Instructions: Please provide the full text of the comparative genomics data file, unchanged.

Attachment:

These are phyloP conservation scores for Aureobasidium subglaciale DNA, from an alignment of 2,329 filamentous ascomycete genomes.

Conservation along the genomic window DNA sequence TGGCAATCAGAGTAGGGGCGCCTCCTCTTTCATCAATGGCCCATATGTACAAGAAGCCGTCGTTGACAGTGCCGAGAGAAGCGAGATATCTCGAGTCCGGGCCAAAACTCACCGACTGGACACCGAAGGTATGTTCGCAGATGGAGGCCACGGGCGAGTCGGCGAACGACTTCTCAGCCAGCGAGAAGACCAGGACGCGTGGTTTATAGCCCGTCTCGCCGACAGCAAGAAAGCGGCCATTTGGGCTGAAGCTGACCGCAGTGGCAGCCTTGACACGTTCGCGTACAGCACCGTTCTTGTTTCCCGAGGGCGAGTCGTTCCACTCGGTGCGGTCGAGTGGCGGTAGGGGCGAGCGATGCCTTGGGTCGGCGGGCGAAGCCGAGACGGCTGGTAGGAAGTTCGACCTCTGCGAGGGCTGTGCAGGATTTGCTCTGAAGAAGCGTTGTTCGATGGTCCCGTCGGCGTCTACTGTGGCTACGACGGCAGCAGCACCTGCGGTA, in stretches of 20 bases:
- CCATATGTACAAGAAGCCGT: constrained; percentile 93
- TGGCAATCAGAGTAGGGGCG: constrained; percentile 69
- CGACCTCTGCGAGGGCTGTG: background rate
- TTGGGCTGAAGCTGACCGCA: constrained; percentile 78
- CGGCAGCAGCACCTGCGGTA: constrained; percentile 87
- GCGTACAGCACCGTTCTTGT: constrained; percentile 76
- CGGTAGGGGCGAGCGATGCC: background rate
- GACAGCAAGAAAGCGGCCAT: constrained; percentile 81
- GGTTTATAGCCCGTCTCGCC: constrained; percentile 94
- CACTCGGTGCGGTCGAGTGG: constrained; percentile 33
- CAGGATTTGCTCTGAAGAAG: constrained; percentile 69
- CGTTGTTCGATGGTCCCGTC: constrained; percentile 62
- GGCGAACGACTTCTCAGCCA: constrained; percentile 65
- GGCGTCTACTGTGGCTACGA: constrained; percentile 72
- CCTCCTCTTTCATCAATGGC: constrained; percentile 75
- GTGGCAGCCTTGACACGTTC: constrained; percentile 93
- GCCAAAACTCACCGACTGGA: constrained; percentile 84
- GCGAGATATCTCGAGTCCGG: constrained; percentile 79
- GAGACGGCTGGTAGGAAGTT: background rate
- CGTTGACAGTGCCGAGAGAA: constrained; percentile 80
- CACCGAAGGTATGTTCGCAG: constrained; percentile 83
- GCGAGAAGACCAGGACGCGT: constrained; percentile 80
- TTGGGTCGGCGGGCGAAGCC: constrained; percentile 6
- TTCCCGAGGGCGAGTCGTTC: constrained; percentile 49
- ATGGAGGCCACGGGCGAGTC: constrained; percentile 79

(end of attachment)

These are phyloP conservation scores for Aureobasidium subglaciale DNA, from an alignment of 2,329 filamentous ascomycete genomes.

Conservation along the genomic window DNA sequence TGGCAATCAGAGTAGGGGCGCCTCCTCTTTCATCAATGGCCCATATGTACAAGAAGCCGTCGTTGACAGTGCCGAGAGAAGCGAGATATCTCGAGTCCGGGCCAAAACTCACCGACTGGACACCGAAGGTATGTTCGCAGATGGAGGCCACGGGCGAGTCGGCGAACGACTTCTCAGCCAGCGAGAAGACCAGGACGCGTGGTTTATAGCCCGTCTCGCCGACAGCAAGAAAGCGGCCATTTGGGCTGAAGCTGACCGCAGTGGCAGCCTTGACACGTTCGCGTACAGCACCGTTCTTGTTTCCCGAGGGCGAGTCGTTCCACTCGGTGCGGTCGAGTGGCGGTAGGGGCGAGCGATGCCTTGGGTCGGCGGGCGAAGCCGAGACGGCTGGTAGGAAGTTCGACCTCTGCGAGGGCTGTGCAGGATTTGCTCTGAAGAAGCGTTGTTCGATGGTCCCGTCGGCGTCTACTGTGGCTACGACGGCAGCAGCACCTGCGGTA, in stretches of 20 bases:
- CCATATGTACAAGAAGCCGT: constrained; percentile 93
- TGGCAATCAGAGTAGGGGCG: constrained; percentile 69
- CGACCTCTGCGAGGGCTGTG: background rate
- TTGGGCTGAAGCTGACCGCA: constrained; percentile 78
- CGGCAGCAGCACCTGCGGTA: constrained; percentile 87
- GCGTACAGCACCGTTCTTGT: constrained; percentile 76
- CGGTAGGGGCGAGCGATGCC: background rate
- GACAGCAAGAAAGCGGCCAT: constrained; percentile 81
- GGTTTATAGCCCGTCTCGCC: constrained; percentile 94
- CACTCGGTGCGGTCGAGTGG: constrained; percentile 33
- CAGGATTTGCTCTGAAGAAG: constrained; percentile 69
- CGTTGTTCGATGGTCCCGTC: constrained; percentile 62
- GGCGAACGACTTCTCAGCCA: constrained; percentile 65
- GGCGTCTACTGTGGCTACGA: constrained; percentile 72
- CCTCCTCTTTCATCAATGGC: constrained; percentile 75
- GTGGCAGCCTTGACACGTTC: constrained; percentile 93
- GCCAAAACTCACCGACTGGA: constrained; percentile 84
- GCGAGATATCTCGAGTCCGG: constrained; percentile 79
- GAGACGGCTGGTAGGAAGTT: background rate
- CGTTGACAGTGCCGAGAGAA: constrained; percentile 80
- CACCGAAGGTATGTTCGCAG: constrained; percentile 83
- GCGAGAAGACCAGGACGCGT: constrained; percentile 80
- TTGGGTCGGCGGGCGAAGCC: constrained; percentile 6
- TTCCCGAGGGCGAGTCGTTC: constrained; percentile 49
- ATGGAGGCCACGGGCGAGTC: constrained; percentile 79